Today the Business Development Bank of Canada (BDC), the bank for Canadian entrepreneurs, announced its new C$400M Climate Tech Fund II, a renewed commitment from the BDC to play a leadership role in creating successful Canadian cleantech companies.
This announcement brings the fund’s committed investments in the innovative cleantech and climate tech sector to a total of C$1 billion.
This is the second fund BDC has launched. The company introduced its Cleantech Practice’s C$600M Fund I in 2018 to address the lack of risk capital for the commercialization and scale-up of Canada’s cleantech and climate tech industry.
“What we want to do is to continue to build on the success of Fund One and support Canadian cleantech companies that we feel have two factors that we really want to see. Economic growth for Canada, and supporting companies that can export and grow their employment and their revenues, but also companies that will have an ability to reduce our GHG (greenhouse gas) emissions and help us meet our 2030 and 2050 target goals of emission reduction,” said Susan Rohac, managing partner for the Climate Tech Fund at BDC.
BDC’s first fund supported 50 Canadian cleantech companies, and also supported three likeminded Canadian indirect venture capital funds, making sure the ecosystem had enough money to continue to invest in the sector.
Rohac noted that the fund from 2018 was very successful.
“The companies that we have in that portfolio have been recognized as being some Global Cleantech 100 Winners over the last couple of years, which validates that we’re supporting some of the right companies. Another interesting fact is that for every dollar that we invested directly into those companies, another $6 of private sector money came in at the same time as us or after us, again validating that the companies we’re supporting are able to raise the amount of capital they need to continue to grow and scale,” she said.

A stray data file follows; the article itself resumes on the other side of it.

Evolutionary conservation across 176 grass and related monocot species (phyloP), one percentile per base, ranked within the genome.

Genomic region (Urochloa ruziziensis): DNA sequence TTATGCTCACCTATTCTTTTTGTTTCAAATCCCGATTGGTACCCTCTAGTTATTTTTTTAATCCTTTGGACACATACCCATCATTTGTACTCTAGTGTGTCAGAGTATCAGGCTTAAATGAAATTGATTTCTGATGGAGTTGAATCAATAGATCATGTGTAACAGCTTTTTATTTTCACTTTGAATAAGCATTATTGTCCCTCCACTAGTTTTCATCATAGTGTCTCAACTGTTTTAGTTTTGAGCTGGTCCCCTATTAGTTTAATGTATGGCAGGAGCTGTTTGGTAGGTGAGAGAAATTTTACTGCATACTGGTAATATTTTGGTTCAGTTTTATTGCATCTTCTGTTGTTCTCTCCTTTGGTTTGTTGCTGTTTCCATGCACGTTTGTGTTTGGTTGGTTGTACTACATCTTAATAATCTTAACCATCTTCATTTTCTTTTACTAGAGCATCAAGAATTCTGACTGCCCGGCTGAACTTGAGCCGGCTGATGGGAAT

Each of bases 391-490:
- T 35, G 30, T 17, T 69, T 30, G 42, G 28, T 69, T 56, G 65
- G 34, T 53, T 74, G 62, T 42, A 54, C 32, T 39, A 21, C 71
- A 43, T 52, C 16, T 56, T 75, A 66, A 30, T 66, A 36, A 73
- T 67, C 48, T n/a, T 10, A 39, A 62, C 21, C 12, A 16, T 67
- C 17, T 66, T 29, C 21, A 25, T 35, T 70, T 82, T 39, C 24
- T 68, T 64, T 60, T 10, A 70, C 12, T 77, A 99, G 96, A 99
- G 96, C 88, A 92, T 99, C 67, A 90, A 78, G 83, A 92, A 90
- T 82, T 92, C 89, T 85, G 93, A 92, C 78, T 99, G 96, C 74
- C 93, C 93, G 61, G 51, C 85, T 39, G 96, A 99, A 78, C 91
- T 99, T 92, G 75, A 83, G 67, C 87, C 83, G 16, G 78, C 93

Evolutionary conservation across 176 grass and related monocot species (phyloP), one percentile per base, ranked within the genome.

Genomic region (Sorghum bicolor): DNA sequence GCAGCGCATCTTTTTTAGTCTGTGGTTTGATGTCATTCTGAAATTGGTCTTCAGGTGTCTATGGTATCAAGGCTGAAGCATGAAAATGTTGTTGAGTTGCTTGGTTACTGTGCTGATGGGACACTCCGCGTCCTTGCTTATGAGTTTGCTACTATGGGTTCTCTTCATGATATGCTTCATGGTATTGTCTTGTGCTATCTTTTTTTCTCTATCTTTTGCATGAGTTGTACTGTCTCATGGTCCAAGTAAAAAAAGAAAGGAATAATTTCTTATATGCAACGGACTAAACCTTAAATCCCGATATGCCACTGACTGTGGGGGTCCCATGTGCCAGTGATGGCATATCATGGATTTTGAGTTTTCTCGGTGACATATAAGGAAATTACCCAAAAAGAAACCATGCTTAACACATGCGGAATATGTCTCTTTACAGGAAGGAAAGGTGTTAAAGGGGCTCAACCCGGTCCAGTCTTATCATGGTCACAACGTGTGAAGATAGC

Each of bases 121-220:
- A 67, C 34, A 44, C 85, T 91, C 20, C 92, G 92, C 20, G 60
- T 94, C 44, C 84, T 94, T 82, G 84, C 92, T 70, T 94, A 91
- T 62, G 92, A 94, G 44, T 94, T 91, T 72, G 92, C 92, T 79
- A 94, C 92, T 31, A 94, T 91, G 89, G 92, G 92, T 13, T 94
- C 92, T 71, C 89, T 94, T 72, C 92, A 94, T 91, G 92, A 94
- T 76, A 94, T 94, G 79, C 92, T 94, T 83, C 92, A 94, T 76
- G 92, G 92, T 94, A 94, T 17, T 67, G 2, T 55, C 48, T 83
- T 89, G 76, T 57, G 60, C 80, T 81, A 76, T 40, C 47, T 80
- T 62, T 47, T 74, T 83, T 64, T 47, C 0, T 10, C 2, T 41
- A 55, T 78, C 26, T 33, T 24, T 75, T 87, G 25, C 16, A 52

According to Rohac, cleantech companies face some unique challenges. The main challenge that BDC is focusing on fixing is that many of these companies have a very capital intensive business model, meaning it takes a while to get to the commercialization stage.
“These companies have to build out first a demo plant and then a pilot plant before they ever get to their full scale plant, and that can take many, many years and lots of capital. So you need investors that are able to continue to support these companies as they grow and need additional capital,” she said. “You need patient investors as well because these aren’t like software companies that you can build in your garage and then sell in two years. So they really do need significantly more capital and longer gestation to get them to full commercialization.”
Some of the companies highlighted in BDC’s portfolio include Svante, a British Columbia-based carbon capture company that captures CO2 directly from industrial sources at less than half the capital cost of existing solutions, and Mississauga-based Silfab Solar, North America’s leading solar panel manufacturer, Rohac added.
“We think it has huge potential to continue to expand, as Canada, the United States, and many other nations are looking to replace their energy with renewable energy. Solar panels will play a big role.”
This latest move from BDC will help support Canada in its sustainability efforts. The country currently ranks second on the Global Cleantech Innovation Index, compared to seventh in 2014. According to the company, the global cleantech market is expected to double in value, reaching more than US$400B by 2026.
“Over 170 countries have now indicated that they want to be net zero by a certain date. And just as many large corporations have also indicated that they’re on route to become a net zero corporation. And I don’t think we’ll be able to achieve that without these technologies and advancing these technologies. So I think it’s critically important that Canada supports our homegrown technologies.”